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Music review: Musicians From Marlboro at the Broad Stage

April 5, 2011 |  1:30 pm

Marlboro At musical levels that count most -– real-time sonic surfaces and fundamental musicality -- the Musicians From Marlboro amply showed their worth Monday when a touring arm of Vermont's famed music program took Santa Monica’s Broad Stage. In a program of Janácek, Mozart and Mendelssohn, in an expanding stage population of quartet, quintet and octet, eight fine young musicians delivered the goods with clarity and power.

Beneath the actual music-making, though, are relevant back story, behind-the-scenes virtues. There is, for one, the impact of the prestigious Marlboro Music Festival summer program, founded 60 years ago, which brought these young professionals together and, secondly, the fact that these disparate, casually connected musicians could produce such a deep, integrated sound.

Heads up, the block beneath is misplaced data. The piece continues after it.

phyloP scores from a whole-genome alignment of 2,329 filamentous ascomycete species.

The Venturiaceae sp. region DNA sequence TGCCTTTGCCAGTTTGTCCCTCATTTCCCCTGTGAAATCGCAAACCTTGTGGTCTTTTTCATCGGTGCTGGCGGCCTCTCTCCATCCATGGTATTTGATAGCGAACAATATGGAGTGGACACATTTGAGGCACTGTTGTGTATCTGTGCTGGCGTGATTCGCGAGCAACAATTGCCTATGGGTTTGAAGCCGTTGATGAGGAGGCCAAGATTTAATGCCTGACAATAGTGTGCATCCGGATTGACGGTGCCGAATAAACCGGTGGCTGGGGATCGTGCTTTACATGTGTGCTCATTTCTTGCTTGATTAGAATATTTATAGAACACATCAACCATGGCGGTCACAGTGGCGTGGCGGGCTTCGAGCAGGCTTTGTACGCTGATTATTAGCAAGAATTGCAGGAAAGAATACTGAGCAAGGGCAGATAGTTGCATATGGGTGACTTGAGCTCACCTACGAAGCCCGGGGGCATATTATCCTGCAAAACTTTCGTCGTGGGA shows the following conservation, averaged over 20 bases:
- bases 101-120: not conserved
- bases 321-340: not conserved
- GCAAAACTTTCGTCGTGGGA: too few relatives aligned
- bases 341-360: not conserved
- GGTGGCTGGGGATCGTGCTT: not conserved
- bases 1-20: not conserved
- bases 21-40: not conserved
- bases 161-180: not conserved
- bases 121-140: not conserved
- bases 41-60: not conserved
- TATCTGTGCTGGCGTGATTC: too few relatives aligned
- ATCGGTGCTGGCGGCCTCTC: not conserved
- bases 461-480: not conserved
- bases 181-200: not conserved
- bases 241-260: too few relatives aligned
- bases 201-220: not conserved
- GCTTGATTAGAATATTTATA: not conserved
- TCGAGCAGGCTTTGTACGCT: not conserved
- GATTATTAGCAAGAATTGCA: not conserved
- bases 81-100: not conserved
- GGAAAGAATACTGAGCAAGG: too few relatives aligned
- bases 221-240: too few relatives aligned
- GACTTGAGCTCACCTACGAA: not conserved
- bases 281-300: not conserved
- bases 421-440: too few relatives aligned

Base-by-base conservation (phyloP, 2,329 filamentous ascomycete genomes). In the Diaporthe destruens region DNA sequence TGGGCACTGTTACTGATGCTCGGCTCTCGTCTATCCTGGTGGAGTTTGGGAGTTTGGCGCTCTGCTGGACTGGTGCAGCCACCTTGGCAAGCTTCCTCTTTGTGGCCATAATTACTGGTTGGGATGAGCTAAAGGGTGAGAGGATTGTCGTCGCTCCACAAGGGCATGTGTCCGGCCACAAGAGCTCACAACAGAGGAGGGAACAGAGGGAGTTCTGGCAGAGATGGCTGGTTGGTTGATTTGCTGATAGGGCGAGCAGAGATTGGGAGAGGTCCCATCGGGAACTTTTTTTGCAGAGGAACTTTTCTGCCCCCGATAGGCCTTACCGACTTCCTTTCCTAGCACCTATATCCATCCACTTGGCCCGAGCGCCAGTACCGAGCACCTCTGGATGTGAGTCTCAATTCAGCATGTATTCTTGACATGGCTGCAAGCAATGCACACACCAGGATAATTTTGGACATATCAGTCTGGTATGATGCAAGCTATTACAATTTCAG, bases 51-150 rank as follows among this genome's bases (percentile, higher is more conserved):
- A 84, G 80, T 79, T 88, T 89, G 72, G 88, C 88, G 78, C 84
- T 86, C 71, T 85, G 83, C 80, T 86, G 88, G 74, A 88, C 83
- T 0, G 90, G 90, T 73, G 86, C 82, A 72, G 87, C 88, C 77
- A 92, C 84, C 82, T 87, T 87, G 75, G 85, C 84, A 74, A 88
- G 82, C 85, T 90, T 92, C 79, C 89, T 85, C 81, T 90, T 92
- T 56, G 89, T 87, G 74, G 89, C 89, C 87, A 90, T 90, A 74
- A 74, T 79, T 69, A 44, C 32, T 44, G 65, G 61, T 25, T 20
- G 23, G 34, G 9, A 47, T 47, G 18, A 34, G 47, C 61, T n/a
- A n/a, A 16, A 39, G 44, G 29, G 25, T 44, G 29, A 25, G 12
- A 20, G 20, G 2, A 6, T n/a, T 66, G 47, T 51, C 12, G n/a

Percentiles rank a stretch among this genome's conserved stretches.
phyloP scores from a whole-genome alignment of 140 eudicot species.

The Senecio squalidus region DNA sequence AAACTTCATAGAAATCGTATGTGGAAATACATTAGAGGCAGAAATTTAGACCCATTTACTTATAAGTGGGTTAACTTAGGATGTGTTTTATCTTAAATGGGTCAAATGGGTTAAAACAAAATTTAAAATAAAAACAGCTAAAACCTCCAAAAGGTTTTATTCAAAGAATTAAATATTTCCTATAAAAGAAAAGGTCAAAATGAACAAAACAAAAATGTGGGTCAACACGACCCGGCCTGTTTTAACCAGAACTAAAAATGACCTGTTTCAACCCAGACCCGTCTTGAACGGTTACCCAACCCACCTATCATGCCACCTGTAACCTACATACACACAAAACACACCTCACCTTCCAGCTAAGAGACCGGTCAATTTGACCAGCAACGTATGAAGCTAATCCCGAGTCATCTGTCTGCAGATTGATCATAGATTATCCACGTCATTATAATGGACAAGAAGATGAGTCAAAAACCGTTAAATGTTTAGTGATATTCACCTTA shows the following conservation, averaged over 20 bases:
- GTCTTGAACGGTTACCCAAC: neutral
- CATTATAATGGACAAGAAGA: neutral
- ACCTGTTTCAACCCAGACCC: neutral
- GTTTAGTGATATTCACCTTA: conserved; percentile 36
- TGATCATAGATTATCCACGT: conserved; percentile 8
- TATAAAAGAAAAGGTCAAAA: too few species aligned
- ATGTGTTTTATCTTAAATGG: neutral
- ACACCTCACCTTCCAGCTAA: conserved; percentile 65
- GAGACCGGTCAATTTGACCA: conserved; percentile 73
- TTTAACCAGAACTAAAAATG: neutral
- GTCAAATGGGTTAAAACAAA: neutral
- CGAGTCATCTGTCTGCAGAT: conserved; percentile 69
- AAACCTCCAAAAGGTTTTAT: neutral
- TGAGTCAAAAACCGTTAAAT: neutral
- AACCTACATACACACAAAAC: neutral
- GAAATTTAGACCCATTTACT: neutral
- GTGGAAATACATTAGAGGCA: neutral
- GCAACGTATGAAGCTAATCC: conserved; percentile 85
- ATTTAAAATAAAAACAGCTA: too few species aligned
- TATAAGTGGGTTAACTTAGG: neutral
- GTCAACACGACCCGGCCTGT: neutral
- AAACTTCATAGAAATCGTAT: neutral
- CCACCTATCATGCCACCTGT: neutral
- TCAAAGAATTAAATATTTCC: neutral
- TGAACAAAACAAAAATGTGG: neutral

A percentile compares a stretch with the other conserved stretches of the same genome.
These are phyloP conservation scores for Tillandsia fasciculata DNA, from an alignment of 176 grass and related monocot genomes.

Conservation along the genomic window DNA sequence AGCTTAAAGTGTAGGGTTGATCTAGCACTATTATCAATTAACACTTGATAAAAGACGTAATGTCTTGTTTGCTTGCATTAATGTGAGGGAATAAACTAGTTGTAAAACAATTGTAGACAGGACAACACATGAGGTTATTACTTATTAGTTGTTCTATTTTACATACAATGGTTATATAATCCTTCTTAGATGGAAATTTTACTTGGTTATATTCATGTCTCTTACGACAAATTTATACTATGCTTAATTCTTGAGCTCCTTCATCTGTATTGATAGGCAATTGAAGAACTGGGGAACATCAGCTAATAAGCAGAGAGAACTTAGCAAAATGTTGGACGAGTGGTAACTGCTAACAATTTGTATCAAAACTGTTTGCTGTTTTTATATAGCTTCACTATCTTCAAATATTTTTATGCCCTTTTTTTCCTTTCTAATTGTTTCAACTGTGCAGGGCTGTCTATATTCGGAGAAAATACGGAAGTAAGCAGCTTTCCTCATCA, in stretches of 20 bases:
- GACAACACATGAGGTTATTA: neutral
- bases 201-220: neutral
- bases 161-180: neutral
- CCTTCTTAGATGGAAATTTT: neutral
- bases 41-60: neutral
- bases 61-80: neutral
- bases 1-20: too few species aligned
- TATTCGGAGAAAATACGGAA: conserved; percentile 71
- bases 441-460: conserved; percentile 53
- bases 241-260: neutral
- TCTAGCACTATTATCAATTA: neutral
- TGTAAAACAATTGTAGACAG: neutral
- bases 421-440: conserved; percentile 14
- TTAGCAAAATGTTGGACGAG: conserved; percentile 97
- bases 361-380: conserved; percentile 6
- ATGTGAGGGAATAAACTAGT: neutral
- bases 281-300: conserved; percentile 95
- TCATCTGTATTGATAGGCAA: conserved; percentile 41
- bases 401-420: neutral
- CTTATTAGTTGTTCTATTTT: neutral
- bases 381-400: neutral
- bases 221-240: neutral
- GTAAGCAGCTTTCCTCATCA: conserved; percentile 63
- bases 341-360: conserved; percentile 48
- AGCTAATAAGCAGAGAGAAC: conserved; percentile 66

In the mobile Marlboro ranks were violinists Jessica Lee, Miho Saegusa and Yonah Zur; violists Mark Holloway, Maiya Papach and Scott St. John; and cellists Susan Babini and Na-Young Baek. On Janácek’s Quartet No. 1 (“Kreutzer Sonata”), the Czech’s emotive muscularity came boldly to life. The score’s 1923 vintage is most strongly stated in the third movement, as a rueful pleading melody is interrupted by scratchy-toned outbursts, an effective modernist curveball.

As for the Broad Stage, a housekeeping malfunction with season program information left out movement information and identified Mozart’s String Quintet in E-flat, K. 614, as a quartet, causing confusion when five musicians filed onstage. That glitch was corrected from the stage, after the fact.

Mozart’s Quintet sounded at once buoyant and forceful, to suit, and the ensemble gathered for Mendelssohn’s Octet in E-flat, Opus 20, came through with due vigor and nuance, especially in the carefully muted intensity of the sprightly third movement. In the presto, a hale, brisk race to the finish left a lingering impression of crisp brio.

In all, the Marlboro message came through loud and clear, and maturely.

-- Josef Woodard

Photo: The "Musicians at Play" sign welcomes visitors to the Marlboro campus. Credit: Pete Checchia 

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